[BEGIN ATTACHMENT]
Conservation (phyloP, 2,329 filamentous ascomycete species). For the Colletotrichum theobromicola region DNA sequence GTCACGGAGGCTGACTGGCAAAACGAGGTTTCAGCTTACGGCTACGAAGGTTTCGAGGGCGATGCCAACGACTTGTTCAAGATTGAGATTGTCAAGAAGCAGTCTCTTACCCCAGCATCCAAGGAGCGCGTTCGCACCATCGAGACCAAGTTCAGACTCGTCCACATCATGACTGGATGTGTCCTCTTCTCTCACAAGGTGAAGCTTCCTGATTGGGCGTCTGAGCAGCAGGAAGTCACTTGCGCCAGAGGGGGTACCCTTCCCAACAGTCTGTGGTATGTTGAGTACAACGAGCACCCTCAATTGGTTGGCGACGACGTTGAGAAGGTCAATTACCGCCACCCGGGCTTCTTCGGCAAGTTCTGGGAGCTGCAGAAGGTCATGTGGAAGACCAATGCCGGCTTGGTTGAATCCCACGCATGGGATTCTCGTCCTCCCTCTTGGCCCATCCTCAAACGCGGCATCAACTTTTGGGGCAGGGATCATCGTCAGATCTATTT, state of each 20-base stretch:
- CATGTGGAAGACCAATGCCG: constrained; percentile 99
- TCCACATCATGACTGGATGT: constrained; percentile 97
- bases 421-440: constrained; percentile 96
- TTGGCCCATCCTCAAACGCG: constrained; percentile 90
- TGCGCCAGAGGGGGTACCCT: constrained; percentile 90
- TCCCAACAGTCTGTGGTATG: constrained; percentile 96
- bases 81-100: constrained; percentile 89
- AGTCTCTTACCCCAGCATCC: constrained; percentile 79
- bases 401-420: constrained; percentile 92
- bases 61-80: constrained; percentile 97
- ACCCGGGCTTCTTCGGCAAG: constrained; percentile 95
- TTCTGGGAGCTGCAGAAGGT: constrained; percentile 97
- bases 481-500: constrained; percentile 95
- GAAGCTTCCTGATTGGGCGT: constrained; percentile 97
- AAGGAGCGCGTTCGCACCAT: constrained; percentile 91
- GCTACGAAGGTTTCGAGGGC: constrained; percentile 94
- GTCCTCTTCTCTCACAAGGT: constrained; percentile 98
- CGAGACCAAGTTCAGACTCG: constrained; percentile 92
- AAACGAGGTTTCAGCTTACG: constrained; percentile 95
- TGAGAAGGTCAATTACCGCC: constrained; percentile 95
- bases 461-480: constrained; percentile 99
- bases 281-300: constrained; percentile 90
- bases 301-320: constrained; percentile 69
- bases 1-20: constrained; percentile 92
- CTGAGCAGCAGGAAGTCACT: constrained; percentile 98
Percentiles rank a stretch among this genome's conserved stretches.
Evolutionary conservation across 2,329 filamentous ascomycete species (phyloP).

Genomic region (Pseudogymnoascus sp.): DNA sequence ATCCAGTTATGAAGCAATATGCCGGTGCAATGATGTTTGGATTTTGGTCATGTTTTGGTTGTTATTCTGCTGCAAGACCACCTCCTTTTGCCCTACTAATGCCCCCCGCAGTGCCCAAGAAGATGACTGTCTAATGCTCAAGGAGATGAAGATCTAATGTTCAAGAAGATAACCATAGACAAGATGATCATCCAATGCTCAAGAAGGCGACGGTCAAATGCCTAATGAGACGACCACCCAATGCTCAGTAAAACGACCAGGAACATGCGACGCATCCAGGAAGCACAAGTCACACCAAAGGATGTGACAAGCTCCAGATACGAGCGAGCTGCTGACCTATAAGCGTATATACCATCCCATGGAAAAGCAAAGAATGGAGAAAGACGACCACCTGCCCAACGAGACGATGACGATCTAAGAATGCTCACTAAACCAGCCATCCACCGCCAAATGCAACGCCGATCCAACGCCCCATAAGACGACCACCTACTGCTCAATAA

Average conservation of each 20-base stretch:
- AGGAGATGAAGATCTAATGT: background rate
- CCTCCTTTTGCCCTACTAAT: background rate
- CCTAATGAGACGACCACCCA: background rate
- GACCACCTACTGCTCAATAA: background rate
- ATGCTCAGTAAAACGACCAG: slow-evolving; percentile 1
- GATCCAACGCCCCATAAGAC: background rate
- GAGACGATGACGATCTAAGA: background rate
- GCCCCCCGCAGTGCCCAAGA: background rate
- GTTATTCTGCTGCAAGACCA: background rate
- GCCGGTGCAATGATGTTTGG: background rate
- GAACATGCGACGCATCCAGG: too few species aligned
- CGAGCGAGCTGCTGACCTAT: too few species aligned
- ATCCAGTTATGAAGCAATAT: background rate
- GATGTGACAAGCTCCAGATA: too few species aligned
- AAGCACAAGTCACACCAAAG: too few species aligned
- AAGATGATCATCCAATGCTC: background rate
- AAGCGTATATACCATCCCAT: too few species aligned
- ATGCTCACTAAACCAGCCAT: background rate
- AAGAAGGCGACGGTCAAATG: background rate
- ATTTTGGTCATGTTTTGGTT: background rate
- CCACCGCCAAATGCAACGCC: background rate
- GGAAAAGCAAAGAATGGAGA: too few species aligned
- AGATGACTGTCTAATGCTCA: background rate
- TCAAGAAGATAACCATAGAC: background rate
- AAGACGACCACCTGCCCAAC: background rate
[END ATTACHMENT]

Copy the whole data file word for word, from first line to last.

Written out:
Conservation (phyloP, 2,329 filamentous ascomycete species). For the Colletotrichum theobromicola region DNA sequence GTCACGGAGGCTGACTGGCAAAACGAGGTTTCAGCTTACGGCTACGAAGGTTTCGAGGGCGATGCCAACGACTTGTTCAAGATTGAGATTGTCAAGAAGCAGTCTCTTACCCCAGCATCCAAGGAGCGCGTTCGCACCATCGAGACCAAGTTCAGACTCGTCCACATCATGACTGGATGTGTCCTCTTCTCTCACAAGGTGAAGCTTCCTGATTGGGCGTCTGAGCAGCAGGAAGTCACTTGCGCCAGAGGGGGTACCCTTCCCAACAGTCTGTGGTATGTTGAGTACAACGAGCACCCTCAATTGGTTGGCGACGACGTTGAGAAGGTCAATTACCGCCACCCGGGCTTCTTCGGCAAGTTCTGGGAGCTGCAGAAGGTCATGTGGAAGACCAATGCCGGCTTGGTTGAATCCCACGCATGGGATTCTCGTCCTCCCTCTTGGCCCATCCTCAAACGCGGCATCAACTTTTGGGGCAGGGATCATCGTCAGATCTATTT, state of each 20-base stretch:
- CATGTGGAAGACCAATGCCG: constrained; percentile 99
- TCCACATCATGACTGGATGT: constrained; percentile 97
- bases 421-440: constrained; percentile 96
- TTGGCCCATCCTCAAACGCG: constrained; percentile 90
- TGCGCCAGAGGGGGTACCCT: constrained; percentile 90
- TCCCAACAGTCTGTGGTATG: constrained; percentile 96
- bases 81-100: constrained; percentile 89
- AGTCTCTTACCCCAGCATCC: constrained; percentile 79
- bases 401-420: constrained; percentile 92
- bases 61-80: constrained; percentile 97
- ACCCGGGCTTCTTCGGCAAG: constrained; percentile 95
- TTCTGGGAGCTGCAGAAGGT: constrained; percentile 97
- bases 481-500: constrained; percentile 95
- GAAGCTTCCTGATTGGGCGT: constrained; percentile 97
- AAGGAGCGCGTTCGCACCAT: constrained; percentile 91
- GCTACGAAGGTTTCGAGGGC: constrained; percentile 94
- GTCCTCTTCTCTCACAAGGT: constrained; percentile 98
- CGAGACCAAGTTCAGACTCG: constrained; percentile 92
- AAACGAGGTTTCAGCTTACG: constrained; percentile 95
- TGAGAAGGTCAATTACCGCC: constrained; percentile 95
- bases 461-480: constrained; percentile 99
- bases 281-300: constrained; percentile 90
- bases 301-320: constrained; percentile 69
- bases 1-20: constrained; percentile 92
- CTGAGCAGCAGGAAGTCACT: constrained; percentile 98
Percentiles rank a stretch among this genome's conserved stretches.
Evolutionary conservation across 2,329 filamentous ascomycete species (phyloP).

Genomic region (Pseudogymnoascus sp.): DNA sequence ATCCAGTTATGAAGCAATATGCCGGTGCAATGATGTTTGGATTTTGGTCATGTTTTGGTTGTTATTCTGCTGCAAGACCACCTCCTTTTGCCCTACTAATGCCCCCCGCAGTGCCCAAGAAGATGACTGTCTAATGCTCAAGGAGATGAAGATCTAATGTTCAAGAAGATAACCATAGACAAGATGATCATCCAATGCTCAAGAAGGCGACGGTCAAATGCCTAATGAGACGACCACCCAATGCTCAGTAAAACGACCAGGAACATGCGACGCATCCAGGAAGCACAAGTCACACCAAAGGATGTGACAAGCTCCAGATACGAGCGAGCTGCTGACCTATAAGCGTATATACCATCCCATGGAAAAGCAAAGAATGGAGAAAGACGACCACCTGCCCAACGAGACGATGACGATCTAAGAATGCTCACTAAACCAGCCATCCACCGCCAAATGCAACGCCGATCCAACGCCCCATAAGACGACCACCTACTGCTCAATAA

Average conservation of each 20-base stretch:
- AGGAGATGAAGATCTAATGT: background rate
- CCTCCTTTTGCCCTACTAAT: background rate
- CCTAATGAGACGACCACCCA: background rate
- GACCACCTACTGCTCAATAA: background rate
- ATGCTCAGTAAAACGACCAG: slow-evolving; percentile 1
- GATCCAACGCCCCATAAGAC: background rate
- GAGACGATGACGATCTAAGA: background rate
- GCCCCCCGCAGTGCCCAAGA: background rate
- GTTATTCTGCTGCAAGACCA: background rate
- GCCGGTGCAATGATGTTTGG: background rate
- GAACATGCGACGCATCCAGG: too few species aligned
- CGAGCGAGCTGCTGACCTAT: too few species aligned
- ATCCAGTTATGAAGCAATAT: background rate
- GATGTGACAAGCTCCAGATA: too few species aligned
- AAGCACAAGTCACACCAAAG: too few species aligned
- AAGATGATCATCCAATGCTC: background rate
- AAGCGTATATACCATCCCAT: too few species aligned
- ATGCTCACTAAACCAGCCAT: background rate
- AAGAAGGCGACGGTCAAATG: background rate
- ATTTTGGTCATGTTTTGGTT: background rate
- CCACCGCCAAATGCAACGCC: background rate
- GGAAAAGCAAAGAATGGAGA: too few species aligned
- AGATGACTGTCTAATGCTCA: background rate
- TCAAGAAGATAACCATAGAC: background rate
- AAGACGACCACCTGCCCAAC: background rate